RENEE MONTAGNE, host:
This is MORNING EDITION from NPR News. I'm Renee Montagne.
President Bush announced last night that he will send 6,000 National Guard troops to help secure the U.S. border with Mexico. In a nationally televised speech from the Oval Office, the president also laid out a path for illegal immigrants already in the country to become citizens. The president described his proposals as a rational middle ground, but didn't win over all his fellow Republicans, including Colorado Congressman, Tom Tancredo.
Representative TOM TANCREDO (Republican, Colorado): I am very worried about the fact that he's trying to marry these two concepts, of securing the border with a guest worker plan. They are totally different in nature and you cannot, I think, have a bill that combines both.
MONTAGNE: Colorado Republican Tom Tancredo, speaking on NPR last night.
Joining me now to talk about reaction to the president's speech is NPR's Jennifer Ludden. Good morning.
JENNIFER LUDDEN reporting:
MONTAGNE: What is the early response to the president's speech?
LUDDEN: It's mixed. Governors in the border states have complained that they weren't consulted about this, beforehand. They say that they're grateful the president is paying attention to their problem, but they're skeptical that this is going to work. Governor Arnold Schwarzenegger, in California, called it a Band-Aid, and said his state's National Guard troops are already stretched thin because of Iraq. In Oregon, the Democratic governor said he's got fire season approaching and he needs his National Guard troops home to protect the state's forests.
There was some more positive reaction in Congress. We heard Senate Majority Leader Bill Frist and House Speaker Dennis Hastert say that sending National Guardsmen to the border could be affective, in the short term.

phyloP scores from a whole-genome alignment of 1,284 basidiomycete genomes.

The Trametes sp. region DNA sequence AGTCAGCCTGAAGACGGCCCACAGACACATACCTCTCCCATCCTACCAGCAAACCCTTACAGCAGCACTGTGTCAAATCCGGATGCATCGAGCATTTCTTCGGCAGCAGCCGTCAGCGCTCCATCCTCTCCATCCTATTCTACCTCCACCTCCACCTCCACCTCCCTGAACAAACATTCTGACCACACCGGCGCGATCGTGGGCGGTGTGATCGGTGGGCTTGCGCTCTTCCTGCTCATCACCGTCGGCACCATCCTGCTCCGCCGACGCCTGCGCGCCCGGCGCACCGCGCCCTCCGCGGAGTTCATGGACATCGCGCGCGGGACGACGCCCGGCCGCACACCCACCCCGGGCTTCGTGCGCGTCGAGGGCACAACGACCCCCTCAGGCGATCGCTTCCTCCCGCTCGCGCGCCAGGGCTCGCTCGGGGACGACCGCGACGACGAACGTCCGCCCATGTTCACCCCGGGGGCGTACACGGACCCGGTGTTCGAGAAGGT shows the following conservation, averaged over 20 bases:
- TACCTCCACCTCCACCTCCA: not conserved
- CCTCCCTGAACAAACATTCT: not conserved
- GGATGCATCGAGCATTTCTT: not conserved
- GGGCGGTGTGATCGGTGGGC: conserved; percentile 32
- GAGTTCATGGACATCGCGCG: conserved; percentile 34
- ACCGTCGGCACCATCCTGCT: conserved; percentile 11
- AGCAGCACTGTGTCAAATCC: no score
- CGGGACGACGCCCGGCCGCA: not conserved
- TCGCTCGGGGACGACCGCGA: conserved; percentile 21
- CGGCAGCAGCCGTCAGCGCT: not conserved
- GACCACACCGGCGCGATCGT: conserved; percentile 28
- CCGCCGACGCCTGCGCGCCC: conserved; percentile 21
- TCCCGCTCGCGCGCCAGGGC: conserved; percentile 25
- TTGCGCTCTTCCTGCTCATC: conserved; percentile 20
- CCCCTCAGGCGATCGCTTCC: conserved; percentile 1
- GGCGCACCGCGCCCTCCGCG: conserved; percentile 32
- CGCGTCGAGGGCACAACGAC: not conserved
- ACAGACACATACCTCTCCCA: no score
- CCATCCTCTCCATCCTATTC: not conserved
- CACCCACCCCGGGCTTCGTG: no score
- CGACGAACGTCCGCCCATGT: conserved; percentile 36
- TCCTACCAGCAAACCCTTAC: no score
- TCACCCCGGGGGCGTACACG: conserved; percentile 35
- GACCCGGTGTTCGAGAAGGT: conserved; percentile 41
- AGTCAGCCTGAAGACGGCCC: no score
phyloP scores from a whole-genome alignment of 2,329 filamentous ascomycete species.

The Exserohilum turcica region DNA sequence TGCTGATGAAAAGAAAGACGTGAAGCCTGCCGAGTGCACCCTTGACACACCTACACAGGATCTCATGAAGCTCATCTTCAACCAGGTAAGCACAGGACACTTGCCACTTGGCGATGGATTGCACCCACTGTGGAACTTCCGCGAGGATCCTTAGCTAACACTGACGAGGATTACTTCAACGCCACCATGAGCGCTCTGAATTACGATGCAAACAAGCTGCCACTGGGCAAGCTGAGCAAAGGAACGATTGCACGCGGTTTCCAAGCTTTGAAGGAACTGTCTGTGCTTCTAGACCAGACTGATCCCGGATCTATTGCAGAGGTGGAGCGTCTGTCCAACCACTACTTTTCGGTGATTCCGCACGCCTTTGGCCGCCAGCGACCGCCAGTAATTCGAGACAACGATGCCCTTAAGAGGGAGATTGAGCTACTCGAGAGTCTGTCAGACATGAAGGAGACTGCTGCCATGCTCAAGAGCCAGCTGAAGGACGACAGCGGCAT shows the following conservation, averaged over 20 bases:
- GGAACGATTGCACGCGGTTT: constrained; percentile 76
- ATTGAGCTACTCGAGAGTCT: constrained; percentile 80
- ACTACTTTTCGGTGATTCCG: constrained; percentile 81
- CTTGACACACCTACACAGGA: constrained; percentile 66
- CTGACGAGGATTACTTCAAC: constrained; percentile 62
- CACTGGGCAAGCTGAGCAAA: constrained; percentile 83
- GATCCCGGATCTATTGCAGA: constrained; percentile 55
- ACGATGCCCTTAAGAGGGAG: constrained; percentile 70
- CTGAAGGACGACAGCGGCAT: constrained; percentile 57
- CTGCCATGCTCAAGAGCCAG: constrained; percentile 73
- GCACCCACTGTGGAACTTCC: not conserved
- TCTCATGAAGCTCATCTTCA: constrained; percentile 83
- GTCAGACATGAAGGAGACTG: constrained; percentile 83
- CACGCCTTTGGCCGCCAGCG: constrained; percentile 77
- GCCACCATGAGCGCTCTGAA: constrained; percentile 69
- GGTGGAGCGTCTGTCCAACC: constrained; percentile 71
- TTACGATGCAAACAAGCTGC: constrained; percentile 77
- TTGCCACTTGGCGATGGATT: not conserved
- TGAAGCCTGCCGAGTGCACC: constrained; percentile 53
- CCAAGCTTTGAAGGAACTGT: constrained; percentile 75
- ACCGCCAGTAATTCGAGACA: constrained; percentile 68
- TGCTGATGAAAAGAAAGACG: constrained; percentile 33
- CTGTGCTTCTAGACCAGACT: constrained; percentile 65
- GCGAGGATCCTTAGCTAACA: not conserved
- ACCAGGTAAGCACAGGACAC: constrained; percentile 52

But there is some concern that the troops don't cross a line into law enforcement. And Senator Arlen Specter, who heads the Judiciary Committee, said that, we will have to legislate carefully, to limit their duties.
MONTAGNE: And as we said, the president is calling for thousands of troops on the border, but also more high-technology surveillance. Both of these have been used—and how effectively?
LUDDEN: The evidence is not very… I mean, for the past decade, the U.S. has doubled, and doubled again, the number of Border Patrol agents. And has used increasingly high-technology surveillance equipment. It has not reduced the flow of migrants. It's pushed them from urban areas to more rural desert crossings. It's made the trip more deadly. But, the same number of people are making it.
One of the problems is this severe lack of detention space. Even if there were, say, a spike in arrests, now, there's not enough spaces to put them in, in jails. The president did repeat his call for more beds, but it's still not nearly enough. And I had someone at the immigration agency tell me, yesterday, you know, it's just never been a sexy thing for Congress to fund more detention spaces.
MONTAGNE: And the president also repeated his call for a guest worker program. Is Congress more likely to support that proposal, with this latest move, to beef up enforcement along the border?
LUDDEN: There might be some. Because certainly, we've heard some say, look, we're not opposed to a guest worker program, but we want to secure the border, first. And clearly, President Bush is trying to show them; that's what I'm doing. But they are some who will not like something else the president said. For the first time I know of, last night, he waded into probably the most contentious part of this debate, and that is what to do with the estimated 11 million illegal immigrants already here. Mr. Bush said that some, here a number of years, should be given a shot at citizenship. But he said that this is not amnesty. Let's listen to the president.
President GEORGE W. BUSH: I believe that illegal immigrants that have roots in our country and want to stay, should have to pay a meaningful penalty for breaking the law; to pay their taxes; to learn English; and to work in a job for a number of years.
LUDDEN: That's the most direct endorsement of legislation that's now being debated in the Senate.
MONTAGNE: And what is next in that regard?
LUDDEN: Well, the president called on the Senate to pass legislation in the next two weeks. And if they do, then the really hard part begins. And that will be, reconciling that, with legislation in the House, which is all about enforcement and no guest worker program at all. Whether or not they can reconcile those two, may depend a lot on how involved President Bush is in this issue.
MONTAGNE: NPR's Jennifer Ludden, thanks very much for joining us.
LUDDEN: Thank you.